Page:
Focus Sharpens On Obama's Management Style
DAVID GREENE, host:
This is MORNING EDITION from NPR News. Good morning. I'm David Greene.
RENEE MONTAGNE, host:
And I'm Renee Montagne.
And David, were going to be experiencing your host style in the next couple of weeks, while Steve is taking some summer time off. Welcome.
GREENE: Thanks Renee, Ill give em my best.
MONTAGNE: And we turn now to President Obama's leadership style. A clear picture of how hes handling his presidency is emerging after five months in office. It emphasizes the pragmatic over ideology, while playing to the center on a range of issues, from Iran and Iraq to gay rights, to Guantanamo Bay to health care.
NPR's Don Gonyea asked some analysts to assess the way the president is managing the job.
DON GONYEA: Conservatives call Mr. Obama the most liberal president ever. Liberals say they wish that were so. But, the president seems intent on defying any such categorization. He says he wants to hear many diverse voices as he makes policy. His comments, as he kicked off his push for an overhaul of health care, are typical.
President BARACK OBAMA: There are going to be different ideas and disagreements about how to achieve this goal. And I welcome all ideas. Weve got to have a good debate. What I will not welcome, what I will not accept, is endless delay or denial that reform needs to happen.
(Soundbite of applause)
GONYEA: During the 2008 campaign, candidate Barack Obama was a brand, marketed in a way to appeal to as broad of a swath of voters as possible. Professor John Quelch of the Harvard Business School sees the administration still doing that but now with policy.
Professor JOHN QUELCH (Marketing, Harvard Business School): Controlling the center is as important in the post-election period as it is in a campaign.
GONYEA: Quelch is the author of the book, "Greater Good: How Good Marketing Makes for a Better Democracy." He describes President Obama this way.
Prof. QUELCH: He is the chief marketing officer of the United States.
GONYEA: Which, Quelch says, requires being an effective pitchman.
Prof. QUELCH: He is the chief cheerleader of the United States brand, domestically and around the world. He has to articulate what that brand stands for and how it translates into specific policies.
GONYEA: But if some called the president the nation's chief marketing officer, others see a different template.
Mr. SANFORD HORWITT (Author, Biography of Saul Alinsky): I think of Barack Obama, now, as the community organizer in chief.
GONYEA: That's Sanford Horwitt, author of a biography of Saul Alinsky - the legendary Chicago community organizer. Alinsky's teachings were an inspiration to Barack Obama when he was a young organizer on the south side of Chicago.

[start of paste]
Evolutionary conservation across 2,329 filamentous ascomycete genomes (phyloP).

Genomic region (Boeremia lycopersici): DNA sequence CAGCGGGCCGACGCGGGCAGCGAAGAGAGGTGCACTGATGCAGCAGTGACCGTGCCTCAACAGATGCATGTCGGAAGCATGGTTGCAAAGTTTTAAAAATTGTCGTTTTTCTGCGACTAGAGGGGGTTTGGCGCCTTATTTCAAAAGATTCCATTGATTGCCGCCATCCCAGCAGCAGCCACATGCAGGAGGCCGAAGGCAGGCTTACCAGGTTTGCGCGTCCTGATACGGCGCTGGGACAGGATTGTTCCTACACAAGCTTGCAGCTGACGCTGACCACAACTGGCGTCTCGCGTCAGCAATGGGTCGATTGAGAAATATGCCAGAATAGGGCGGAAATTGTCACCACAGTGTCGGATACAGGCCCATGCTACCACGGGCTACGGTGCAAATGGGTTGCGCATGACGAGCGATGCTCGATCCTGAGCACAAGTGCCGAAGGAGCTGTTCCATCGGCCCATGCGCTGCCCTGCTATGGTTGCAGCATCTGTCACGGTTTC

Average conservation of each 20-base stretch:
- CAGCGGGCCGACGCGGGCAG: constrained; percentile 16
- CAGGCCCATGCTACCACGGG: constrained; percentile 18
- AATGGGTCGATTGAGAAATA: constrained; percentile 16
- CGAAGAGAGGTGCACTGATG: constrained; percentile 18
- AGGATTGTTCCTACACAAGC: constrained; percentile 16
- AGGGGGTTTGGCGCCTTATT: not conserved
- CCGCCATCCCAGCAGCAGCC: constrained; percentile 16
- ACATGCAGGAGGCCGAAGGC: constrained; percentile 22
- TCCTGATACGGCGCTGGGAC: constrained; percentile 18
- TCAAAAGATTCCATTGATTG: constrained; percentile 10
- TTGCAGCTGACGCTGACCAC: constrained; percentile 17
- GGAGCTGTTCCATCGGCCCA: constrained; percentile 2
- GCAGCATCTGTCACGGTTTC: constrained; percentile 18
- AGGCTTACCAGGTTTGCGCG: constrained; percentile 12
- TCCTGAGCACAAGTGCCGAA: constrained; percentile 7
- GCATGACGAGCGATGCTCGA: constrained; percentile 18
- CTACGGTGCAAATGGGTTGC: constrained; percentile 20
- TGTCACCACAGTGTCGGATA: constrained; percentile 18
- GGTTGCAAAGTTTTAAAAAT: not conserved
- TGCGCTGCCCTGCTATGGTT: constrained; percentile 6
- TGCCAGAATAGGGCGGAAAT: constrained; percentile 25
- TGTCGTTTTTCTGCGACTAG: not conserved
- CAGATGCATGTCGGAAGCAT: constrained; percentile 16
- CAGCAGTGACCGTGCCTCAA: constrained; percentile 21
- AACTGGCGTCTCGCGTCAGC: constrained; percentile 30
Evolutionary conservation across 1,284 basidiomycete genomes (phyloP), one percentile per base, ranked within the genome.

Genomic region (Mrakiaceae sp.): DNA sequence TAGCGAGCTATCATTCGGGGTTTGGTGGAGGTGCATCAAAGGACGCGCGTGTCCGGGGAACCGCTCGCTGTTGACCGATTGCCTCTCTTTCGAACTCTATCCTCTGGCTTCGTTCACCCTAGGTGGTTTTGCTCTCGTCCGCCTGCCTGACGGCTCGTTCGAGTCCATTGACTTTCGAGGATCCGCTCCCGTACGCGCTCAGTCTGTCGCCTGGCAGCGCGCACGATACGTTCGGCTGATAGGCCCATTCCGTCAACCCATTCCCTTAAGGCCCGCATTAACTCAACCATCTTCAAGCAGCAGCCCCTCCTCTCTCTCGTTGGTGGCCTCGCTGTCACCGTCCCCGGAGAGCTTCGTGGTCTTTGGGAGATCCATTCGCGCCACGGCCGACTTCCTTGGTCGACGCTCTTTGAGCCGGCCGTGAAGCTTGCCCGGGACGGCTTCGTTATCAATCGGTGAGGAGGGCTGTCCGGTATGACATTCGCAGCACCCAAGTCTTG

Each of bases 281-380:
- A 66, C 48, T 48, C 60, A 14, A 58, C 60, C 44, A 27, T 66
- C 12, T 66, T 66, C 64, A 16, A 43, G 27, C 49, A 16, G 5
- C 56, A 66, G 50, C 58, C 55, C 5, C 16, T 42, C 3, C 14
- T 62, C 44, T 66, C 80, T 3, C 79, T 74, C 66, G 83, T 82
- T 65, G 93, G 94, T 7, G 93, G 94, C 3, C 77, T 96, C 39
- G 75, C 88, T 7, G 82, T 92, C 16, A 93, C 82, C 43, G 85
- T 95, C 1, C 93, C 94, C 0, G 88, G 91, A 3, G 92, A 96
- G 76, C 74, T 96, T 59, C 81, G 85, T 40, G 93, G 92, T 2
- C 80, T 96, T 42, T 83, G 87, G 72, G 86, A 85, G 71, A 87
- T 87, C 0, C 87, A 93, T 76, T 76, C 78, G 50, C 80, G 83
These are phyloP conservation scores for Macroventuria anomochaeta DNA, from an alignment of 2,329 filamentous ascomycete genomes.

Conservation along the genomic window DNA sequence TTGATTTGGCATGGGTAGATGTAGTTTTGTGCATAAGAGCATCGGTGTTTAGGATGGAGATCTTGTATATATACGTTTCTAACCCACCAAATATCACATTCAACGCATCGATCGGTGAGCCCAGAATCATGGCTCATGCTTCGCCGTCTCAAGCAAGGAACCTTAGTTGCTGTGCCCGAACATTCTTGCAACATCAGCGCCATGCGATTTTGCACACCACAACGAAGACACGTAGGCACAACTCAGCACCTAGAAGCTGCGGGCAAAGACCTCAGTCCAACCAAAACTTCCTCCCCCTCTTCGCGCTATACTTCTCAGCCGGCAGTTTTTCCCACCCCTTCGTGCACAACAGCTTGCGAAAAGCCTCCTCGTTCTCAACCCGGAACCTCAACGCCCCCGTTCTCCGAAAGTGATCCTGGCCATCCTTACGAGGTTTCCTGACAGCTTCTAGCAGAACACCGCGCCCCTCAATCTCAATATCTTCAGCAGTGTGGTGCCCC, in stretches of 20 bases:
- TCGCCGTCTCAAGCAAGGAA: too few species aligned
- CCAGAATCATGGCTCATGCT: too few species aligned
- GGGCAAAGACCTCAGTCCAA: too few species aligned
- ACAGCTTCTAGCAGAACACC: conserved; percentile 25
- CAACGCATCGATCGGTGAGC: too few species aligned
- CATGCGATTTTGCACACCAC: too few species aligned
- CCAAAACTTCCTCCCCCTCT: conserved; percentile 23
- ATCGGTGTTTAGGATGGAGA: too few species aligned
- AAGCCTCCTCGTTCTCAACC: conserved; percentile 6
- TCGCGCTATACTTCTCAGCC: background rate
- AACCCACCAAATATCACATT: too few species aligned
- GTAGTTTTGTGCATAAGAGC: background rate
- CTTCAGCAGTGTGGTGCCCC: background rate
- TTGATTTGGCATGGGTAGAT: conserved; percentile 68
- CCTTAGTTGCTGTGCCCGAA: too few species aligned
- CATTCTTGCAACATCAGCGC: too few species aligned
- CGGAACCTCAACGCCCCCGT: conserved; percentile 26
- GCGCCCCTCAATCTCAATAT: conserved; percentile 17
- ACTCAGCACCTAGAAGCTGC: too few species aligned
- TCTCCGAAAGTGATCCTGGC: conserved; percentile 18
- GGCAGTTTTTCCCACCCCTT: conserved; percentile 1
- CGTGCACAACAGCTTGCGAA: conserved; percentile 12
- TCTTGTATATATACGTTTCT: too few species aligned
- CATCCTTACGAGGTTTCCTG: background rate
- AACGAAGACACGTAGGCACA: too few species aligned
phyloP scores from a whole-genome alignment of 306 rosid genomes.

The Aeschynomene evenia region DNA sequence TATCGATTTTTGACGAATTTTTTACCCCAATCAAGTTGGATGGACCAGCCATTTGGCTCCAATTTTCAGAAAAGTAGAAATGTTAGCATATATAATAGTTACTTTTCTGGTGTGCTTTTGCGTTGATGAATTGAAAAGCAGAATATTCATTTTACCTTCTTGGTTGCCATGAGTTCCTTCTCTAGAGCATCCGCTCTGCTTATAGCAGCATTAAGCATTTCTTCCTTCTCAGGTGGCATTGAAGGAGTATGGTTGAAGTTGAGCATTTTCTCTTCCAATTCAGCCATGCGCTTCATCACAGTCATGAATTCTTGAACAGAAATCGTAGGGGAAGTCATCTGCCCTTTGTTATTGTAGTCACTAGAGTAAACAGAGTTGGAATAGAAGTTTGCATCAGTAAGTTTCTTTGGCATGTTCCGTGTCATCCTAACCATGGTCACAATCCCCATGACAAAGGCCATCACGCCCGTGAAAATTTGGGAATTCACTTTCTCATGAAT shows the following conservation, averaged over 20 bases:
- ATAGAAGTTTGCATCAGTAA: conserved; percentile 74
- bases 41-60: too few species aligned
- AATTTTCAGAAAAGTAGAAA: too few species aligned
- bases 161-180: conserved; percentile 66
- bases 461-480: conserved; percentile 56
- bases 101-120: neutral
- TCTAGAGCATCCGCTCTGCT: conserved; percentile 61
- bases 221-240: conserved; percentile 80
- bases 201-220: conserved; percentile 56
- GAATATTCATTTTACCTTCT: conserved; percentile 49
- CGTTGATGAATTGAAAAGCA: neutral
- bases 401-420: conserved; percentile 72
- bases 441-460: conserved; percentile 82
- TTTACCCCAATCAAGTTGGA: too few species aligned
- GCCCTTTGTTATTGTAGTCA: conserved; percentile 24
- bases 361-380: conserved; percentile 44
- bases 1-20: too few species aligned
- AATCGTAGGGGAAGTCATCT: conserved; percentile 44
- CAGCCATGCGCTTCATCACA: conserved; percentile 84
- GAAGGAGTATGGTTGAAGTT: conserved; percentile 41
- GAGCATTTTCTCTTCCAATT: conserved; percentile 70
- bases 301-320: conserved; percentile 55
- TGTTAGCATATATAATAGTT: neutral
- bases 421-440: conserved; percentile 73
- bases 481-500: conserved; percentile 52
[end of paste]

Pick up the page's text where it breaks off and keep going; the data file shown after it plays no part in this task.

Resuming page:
Mr. HORWITT: There's one line that Barack Obama borrowed from Saul Alinsky that he uses frequently, and that line is, the difference between the world as it is and the world as we would like it to be. And a real hardheaded community organizer has a vision of the world as he or she would like it to be, but knows that he or she must start in the world as it is. And once you really accept that difference you really become, I guess you might say, very pragmatic.
GONYEA: And for a community organizer, pragmatic means winning some of what you want this year, making progress, and knowing you can always try to get more down the road. But that approach is what troubles some of President Obama's most liberal supporters. A partial list of their complaints would include an Iraq withdrawal that's not fast enough, a decision to close Guantanamo Bay but maintain the right to hold some detainees without charging them. There's the continued existence of the military's Don't Ask, Don't Tell policy. And a determination to overhaul health care, but not going far enough toward establishing a much more government-dominated plan.
University of New Hampshire business Professor Ross Gittel says that's what happens when you look for a consensus by giving a seat at the table to those who aren't part of your traditional base.
Professor ROSS GITTEL (Business, University of New Hampshire): Those people who are strong supporters of President Obama who feel like they don't really want to share the table.
GONYEA: Professor Gittel then adds.
Prof. GITTEL: There's going to be, on some issues, where you find that moderate position where nobody is entirely happy, but nobody is entirely unhappy and dont fight and resist. And that's the only way to move forward.
GONYEA: Factor in that the difficult foreign policy and domestic challenges Mr. Obama faces, all at the same time, add to the pressure and the urgency. If the president gets positive results, then this approach will be praised. If not, then finding consensus gets even harder.
Don Gonyea, NPR News, Washington.